Mining Topic: Slope Stability

What is the health and safety problem?

Whether underground or on the surface, unexpected rock movement can cause injuries and can potentially result in a mine catastrophe. Even relatively shallow strip mines and quarries can experience devastating consequences from slope failure. Open-pit mines are deeper than ever before, and because rock mass strength at these large scales is difficult to evaluate, massive slope failure can occur with little warning.

What is the extent of the problem?

The injury and fatality rates from surface mining rock fall accidents are significantly less than from underground rock falls. Over the last 5 years there were 7 fatalities caused by highwall or slope failure. However, these infrequent events have the potential for catastrophic failure that could affect many mine workers.

How is the NIOSH Mining program addressing this problem?

Slope collapse on equipment.

Slope collapse on equipment.

The NIOSH Mining PRogram has examined (1) design of augering patterns for safe mining of coal from highwalls has also been examined through numerical modeling, analytical and empirical techniques; and (2) technologies to identify zones of weakness in a mine slope and determine the likelihood of slope failure.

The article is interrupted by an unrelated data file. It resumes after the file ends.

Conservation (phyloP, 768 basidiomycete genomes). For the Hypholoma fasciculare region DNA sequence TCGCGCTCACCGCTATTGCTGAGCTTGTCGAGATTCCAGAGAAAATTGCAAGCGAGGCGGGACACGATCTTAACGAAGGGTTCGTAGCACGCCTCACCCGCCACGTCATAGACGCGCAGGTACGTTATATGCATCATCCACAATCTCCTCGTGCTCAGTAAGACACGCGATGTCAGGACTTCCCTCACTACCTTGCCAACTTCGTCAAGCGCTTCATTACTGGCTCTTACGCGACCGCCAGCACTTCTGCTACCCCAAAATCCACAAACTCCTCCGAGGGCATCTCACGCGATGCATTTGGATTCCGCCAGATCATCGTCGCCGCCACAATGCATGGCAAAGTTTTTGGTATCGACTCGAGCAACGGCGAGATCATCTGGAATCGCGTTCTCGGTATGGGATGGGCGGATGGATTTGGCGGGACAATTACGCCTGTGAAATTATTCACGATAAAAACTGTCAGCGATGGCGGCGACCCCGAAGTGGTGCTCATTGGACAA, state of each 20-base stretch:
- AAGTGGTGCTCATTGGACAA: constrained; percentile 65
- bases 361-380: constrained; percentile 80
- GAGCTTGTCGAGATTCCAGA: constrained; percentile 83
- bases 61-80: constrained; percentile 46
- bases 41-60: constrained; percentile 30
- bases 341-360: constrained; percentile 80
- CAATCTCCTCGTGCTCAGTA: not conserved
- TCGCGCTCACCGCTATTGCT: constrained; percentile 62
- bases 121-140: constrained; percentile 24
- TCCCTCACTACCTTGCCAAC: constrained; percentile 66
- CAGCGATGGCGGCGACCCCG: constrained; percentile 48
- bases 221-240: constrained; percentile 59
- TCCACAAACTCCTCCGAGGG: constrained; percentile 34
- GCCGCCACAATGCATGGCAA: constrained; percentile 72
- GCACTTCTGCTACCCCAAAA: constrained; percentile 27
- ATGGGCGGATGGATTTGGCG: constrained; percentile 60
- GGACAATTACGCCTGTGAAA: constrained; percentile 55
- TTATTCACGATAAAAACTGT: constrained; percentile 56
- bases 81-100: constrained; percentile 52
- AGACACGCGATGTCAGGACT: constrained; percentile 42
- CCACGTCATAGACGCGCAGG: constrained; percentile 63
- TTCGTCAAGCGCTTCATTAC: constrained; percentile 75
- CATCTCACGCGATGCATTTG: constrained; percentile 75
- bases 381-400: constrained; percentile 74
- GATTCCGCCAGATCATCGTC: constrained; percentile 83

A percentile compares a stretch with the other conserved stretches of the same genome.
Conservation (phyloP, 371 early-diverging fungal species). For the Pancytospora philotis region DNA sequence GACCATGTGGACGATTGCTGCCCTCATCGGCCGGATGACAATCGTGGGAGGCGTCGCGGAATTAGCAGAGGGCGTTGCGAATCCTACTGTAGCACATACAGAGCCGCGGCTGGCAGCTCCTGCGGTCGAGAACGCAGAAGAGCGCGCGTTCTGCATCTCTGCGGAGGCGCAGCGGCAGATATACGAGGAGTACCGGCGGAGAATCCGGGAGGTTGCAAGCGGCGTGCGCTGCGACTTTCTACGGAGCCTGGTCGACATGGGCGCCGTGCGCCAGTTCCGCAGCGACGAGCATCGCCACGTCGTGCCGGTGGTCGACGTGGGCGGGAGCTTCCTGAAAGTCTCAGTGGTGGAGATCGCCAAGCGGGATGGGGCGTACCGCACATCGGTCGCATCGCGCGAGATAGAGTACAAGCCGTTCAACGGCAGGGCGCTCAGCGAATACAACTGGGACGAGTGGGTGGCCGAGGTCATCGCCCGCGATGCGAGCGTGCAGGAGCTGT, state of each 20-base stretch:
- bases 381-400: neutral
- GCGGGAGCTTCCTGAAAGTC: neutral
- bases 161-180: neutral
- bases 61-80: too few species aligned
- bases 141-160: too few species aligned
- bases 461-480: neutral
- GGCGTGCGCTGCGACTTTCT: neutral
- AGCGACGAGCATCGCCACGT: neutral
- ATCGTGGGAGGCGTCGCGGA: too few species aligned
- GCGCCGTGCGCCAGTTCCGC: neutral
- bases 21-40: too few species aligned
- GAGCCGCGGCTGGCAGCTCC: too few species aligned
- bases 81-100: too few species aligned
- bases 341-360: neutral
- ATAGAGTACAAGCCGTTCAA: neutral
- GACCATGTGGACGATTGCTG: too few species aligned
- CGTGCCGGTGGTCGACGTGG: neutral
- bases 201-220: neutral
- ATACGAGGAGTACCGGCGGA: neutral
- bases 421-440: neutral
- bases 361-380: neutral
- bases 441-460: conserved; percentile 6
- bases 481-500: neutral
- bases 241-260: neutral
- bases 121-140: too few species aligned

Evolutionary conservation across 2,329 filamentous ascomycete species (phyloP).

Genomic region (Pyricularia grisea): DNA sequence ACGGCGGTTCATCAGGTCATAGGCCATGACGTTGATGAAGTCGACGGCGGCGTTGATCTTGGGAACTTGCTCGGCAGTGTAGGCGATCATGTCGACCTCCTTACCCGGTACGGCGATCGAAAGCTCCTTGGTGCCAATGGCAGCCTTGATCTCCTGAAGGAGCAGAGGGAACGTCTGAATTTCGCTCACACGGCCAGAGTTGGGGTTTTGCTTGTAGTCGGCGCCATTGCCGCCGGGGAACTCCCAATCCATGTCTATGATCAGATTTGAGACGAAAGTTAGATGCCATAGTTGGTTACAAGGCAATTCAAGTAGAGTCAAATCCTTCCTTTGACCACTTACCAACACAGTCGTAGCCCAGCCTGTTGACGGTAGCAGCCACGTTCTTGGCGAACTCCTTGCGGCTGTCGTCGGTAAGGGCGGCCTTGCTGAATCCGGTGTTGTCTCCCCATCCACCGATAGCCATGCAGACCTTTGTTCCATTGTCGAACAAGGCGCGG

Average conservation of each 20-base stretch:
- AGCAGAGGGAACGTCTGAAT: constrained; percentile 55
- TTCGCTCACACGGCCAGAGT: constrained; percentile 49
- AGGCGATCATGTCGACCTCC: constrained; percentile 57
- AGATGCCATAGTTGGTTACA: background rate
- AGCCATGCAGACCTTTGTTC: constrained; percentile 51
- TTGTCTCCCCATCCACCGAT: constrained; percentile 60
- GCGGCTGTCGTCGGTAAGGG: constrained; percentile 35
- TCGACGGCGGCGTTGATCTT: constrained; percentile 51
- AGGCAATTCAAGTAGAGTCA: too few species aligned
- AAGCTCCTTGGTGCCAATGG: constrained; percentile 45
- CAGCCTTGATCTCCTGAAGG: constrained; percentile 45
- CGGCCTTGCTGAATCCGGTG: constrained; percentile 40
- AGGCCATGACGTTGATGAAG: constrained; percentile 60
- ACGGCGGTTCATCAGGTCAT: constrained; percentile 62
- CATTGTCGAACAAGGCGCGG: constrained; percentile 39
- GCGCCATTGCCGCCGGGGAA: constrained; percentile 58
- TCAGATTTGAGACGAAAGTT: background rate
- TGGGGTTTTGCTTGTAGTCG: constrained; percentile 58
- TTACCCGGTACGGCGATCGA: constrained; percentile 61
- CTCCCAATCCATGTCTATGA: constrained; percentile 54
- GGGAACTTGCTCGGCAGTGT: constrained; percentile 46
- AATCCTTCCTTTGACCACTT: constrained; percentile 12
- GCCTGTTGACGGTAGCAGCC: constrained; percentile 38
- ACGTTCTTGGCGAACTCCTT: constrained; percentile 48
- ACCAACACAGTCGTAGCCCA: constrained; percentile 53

What are the significant findings?

NIOSH Mining developed and released a software package, called ARMPS-HWM, for design of extraction patterns in highwall mining. A software package for assessing bench stability in highly fractured rock slopes was also developed, examining plane wedge, step path and wedge failure modes (Bplane, Bstepp and Bwedge – respectively). A number of developing technologies with potential for revealing zones of weakness in a mine slopes have also been examined. These experimental methods may one day contribute to remote sensing of potential areas of weakness in mine slopes.

What are the next steps?

NIOSH is monitoring the industry to determine if there is an upswing in associated hazards.

Page last reviewed: March 25, 2016
Page last updated: September 22, 2015